Legal literature. - In view of this by now means narrow field to be examined, it comes somewhat as a surprise that the role which the ECJ - and depending on the procedure in question also the Court of 7 Order of the President of the ECJ of 11 April 2002, case C-481/01 P(R), IMS Health Inc. v. NDC Health Corp. and NDC Health GmbH & Co. KG.
- 3 / 30 First Instance (CFI) - has played, and will continue to play regarding the development of copyright within the EU, has been little examined so far. Rather, the focus is almost exclusively on the state and the development of the substantive EU law as it relates to copyright law, and to a lesser extent on the degree of harmonisation required in order to achieve the Treaty objectives, especially in view of the principle of subsidiarity. 8 There seems to be no comprehensive monograph and hardly any article which focuses on the role the ECJ as such.9 There even isn’t a definitive count of cases in which the ECJ had to deal with copyright.10 True, it difficult to ascertain an exact number, since in some cases, issues of copyright may have been raised, but may not have been in the foreground of the decisions,11 while in other cases the issues decided dealt with other intellectual property rights, but are still likely to have effects in the field of copyright.12 This lack of attention of the subject so far may also be surprising for at least two additional reasons. First, it is obvious that the ECJ plays a major role in the development of other European intellectual property (IP) laws, notably of trademark law.13 Second, the comparison with other bodies which have the role to clarify and interpret transnational copyright principles, such as the WTO panels, in some way calls for a comparison.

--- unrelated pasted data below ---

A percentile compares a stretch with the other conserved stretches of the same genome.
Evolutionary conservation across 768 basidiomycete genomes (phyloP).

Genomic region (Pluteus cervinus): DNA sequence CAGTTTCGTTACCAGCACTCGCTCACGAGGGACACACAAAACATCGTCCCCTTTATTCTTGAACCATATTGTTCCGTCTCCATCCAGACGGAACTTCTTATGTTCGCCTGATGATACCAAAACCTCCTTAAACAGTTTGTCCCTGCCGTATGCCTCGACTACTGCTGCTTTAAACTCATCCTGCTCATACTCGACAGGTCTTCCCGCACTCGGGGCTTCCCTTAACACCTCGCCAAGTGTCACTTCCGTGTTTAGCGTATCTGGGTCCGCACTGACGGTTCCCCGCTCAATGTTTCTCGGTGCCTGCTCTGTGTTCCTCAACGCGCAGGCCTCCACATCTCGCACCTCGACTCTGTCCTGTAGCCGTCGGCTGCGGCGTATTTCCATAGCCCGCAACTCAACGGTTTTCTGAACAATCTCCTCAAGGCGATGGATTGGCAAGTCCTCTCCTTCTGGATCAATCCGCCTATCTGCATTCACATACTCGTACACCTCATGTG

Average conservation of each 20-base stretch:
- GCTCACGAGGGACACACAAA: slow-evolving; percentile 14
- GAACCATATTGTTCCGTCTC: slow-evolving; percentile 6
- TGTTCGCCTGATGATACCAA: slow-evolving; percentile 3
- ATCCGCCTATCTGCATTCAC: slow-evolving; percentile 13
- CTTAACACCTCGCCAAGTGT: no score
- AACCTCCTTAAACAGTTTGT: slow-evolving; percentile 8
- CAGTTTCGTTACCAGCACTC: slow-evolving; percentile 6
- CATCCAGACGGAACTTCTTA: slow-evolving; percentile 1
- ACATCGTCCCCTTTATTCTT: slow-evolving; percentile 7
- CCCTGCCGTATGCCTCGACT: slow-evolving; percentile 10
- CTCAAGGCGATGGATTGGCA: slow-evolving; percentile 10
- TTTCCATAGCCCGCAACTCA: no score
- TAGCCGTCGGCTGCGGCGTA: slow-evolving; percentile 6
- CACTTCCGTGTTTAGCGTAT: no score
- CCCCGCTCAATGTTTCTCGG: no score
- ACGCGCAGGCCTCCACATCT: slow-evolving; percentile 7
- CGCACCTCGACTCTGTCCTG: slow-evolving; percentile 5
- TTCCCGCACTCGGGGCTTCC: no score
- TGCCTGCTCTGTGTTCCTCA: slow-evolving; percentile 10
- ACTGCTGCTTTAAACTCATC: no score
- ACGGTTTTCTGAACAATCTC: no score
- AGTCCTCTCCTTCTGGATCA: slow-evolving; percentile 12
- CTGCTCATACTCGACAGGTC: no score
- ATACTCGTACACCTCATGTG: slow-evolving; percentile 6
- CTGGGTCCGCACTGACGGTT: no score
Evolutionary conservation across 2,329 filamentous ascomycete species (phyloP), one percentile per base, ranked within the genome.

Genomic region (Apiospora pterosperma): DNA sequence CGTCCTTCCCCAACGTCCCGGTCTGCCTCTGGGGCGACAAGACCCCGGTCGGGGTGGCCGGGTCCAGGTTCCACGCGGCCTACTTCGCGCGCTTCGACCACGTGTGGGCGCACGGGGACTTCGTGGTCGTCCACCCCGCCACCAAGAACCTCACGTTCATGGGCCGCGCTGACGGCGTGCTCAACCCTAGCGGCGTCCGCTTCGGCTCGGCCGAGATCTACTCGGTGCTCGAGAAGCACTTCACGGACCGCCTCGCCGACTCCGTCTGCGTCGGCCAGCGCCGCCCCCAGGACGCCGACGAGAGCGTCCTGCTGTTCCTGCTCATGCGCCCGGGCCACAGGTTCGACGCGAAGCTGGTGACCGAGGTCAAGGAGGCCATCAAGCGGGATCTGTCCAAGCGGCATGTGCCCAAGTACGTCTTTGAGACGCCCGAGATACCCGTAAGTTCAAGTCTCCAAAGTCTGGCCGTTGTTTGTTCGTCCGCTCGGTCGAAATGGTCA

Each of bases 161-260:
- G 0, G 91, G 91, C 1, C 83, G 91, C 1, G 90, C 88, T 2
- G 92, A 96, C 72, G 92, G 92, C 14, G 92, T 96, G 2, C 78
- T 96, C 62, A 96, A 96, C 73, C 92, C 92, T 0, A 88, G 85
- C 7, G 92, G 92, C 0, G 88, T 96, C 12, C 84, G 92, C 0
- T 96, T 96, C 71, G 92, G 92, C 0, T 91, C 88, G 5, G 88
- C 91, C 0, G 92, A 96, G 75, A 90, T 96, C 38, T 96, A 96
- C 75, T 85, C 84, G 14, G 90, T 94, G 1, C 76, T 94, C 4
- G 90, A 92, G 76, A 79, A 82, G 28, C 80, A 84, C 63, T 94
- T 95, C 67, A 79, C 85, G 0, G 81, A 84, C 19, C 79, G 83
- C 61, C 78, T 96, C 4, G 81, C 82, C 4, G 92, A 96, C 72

II. Copyright, the ECJ and the EC-Treaty